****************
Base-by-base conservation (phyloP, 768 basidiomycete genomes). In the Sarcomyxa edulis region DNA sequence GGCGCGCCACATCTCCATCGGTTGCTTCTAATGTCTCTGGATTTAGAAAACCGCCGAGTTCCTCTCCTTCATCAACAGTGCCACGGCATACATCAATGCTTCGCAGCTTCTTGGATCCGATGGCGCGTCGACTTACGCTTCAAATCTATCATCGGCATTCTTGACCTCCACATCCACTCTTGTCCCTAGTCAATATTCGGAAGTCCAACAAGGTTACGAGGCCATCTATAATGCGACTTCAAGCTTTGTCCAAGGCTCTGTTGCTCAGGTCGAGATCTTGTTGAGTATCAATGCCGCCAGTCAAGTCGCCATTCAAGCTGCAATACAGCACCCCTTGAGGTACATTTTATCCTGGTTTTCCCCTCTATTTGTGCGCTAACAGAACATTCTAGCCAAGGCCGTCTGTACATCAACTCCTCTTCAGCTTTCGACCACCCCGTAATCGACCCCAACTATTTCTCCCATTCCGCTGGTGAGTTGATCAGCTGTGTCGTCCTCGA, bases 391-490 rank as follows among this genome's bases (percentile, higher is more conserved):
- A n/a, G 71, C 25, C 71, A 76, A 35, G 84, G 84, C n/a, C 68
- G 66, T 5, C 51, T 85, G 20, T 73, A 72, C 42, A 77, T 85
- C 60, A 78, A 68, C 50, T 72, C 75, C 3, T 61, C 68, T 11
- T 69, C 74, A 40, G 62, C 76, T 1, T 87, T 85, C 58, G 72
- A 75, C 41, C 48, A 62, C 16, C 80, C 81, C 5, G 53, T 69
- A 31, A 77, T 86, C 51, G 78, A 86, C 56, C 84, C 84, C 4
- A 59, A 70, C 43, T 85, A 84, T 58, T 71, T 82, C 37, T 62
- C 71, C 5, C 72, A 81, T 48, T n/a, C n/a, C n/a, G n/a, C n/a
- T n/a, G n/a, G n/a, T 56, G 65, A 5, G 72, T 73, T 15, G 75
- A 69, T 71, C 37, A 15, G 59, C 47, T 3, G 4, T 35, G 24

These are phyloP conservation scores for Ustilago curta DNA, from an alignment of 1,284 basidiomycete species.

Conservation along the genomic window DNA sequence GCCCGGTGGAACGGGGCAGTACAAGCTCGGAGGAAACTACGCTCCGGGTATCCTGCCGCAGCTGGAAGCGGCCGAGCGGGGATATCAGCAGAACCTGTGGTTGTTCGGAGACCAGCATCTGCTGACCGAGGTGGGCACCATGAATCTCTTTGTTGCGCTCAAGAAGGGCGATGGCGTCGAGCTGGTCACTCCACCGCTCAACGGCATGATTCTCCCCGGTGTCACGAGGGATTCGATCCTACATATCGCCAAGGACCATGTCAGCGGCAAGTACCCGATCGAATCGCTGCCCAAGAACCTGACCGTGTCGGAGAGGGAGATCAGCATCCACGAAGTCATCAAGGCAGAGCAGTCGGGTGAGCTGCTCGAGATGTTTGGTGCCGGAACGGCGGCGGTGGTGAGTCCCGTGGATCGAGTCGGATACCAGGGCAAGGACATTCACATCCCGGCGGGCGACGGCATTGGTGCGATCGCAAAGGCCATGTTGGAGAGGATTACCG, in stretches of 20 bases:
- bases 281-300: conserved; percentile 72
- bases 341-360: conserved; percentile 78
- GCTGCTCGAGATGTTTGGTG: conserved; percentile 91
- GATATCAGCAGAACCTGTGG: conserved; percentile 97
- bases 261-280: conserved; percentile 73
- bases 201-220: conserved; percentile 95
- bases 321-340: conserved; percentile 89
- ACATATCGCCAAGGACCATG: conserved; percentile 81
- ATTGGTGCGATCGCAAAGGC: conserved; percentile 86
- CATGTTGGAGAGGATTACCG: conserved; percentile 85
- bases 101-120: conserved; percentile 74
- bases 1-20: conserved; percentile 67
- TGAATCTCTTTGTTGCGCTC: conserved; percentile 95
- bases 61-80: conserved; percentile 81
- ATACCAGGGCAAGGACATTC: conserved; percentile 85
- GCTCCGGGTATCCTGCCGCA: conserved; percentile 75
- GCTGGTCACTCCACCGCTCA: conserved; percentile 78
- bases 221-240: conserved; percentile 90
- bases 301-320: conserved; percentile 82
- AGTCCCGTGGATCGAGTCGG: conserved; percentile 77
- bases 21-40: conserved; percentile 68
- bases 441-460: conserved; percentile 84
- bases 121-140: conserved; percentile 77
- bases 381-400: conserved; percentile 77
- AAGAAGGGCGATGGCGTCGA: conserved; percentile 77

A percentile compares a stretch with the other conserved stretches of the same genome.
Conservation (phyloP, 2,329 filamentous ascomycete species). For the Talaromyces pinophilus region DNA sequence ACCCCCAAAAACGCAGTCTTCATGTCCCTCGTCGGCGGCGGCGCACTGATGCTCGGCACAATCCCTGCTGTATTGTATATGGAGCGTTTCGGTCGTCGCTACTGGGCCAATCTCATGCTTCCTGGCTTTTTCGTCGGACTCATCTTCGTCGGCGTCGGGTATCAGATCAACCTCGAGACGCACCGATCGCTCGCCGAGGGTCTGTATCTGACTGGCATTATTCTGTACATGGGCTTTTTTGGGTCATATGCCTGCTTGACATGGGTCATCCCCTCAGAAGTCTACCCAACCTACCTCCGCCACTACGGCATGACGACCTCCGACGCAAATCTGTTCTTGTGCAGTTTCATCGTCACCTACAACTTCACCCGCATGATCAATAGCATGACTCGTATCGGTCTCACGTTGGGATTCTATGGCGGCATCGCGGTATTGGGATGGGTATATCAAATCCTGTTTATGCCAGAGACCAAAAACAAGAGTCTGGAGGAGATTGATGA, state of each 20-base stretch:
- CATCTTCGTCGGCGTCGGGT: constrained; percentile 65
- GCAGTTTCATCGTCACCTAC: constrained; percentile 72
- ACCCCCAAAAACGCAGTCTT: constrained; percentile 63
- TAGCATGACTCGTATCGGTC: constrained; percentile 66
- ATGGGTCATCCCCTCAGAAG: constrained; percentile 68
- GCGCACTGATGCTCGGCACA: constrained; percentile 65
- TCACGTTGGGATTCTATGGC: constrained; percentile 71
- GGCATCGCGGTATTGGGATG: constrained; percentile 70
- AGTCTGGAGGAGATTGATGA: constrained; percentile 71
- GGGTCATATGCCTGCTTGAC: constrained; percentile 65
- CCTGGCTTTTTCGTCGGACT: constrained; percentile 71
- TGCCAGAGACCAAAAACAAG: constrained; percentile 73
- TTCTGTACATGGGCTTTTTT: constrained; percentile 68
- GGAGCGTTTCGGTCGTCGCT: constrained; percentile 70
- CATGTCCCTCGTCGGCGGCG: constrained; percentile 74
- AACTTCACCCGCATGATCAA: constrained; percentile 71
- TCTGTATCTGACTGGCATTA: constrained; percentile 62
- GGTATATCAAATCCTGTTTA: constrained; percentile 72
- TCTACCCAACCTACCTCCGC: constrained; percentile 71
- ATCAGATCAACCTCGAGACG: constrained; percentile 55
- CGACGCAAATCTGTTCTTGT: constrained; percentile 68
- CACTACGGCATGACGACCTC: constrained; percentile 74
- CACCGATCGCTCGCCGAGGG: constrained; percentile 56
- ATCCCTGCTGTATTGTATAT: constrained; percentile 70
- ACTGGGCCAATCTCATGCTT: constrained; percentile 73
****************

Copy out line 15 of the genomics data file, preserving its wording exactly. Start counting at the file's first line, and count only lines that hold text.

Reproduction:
- bases 341-360: conserved; percentile 78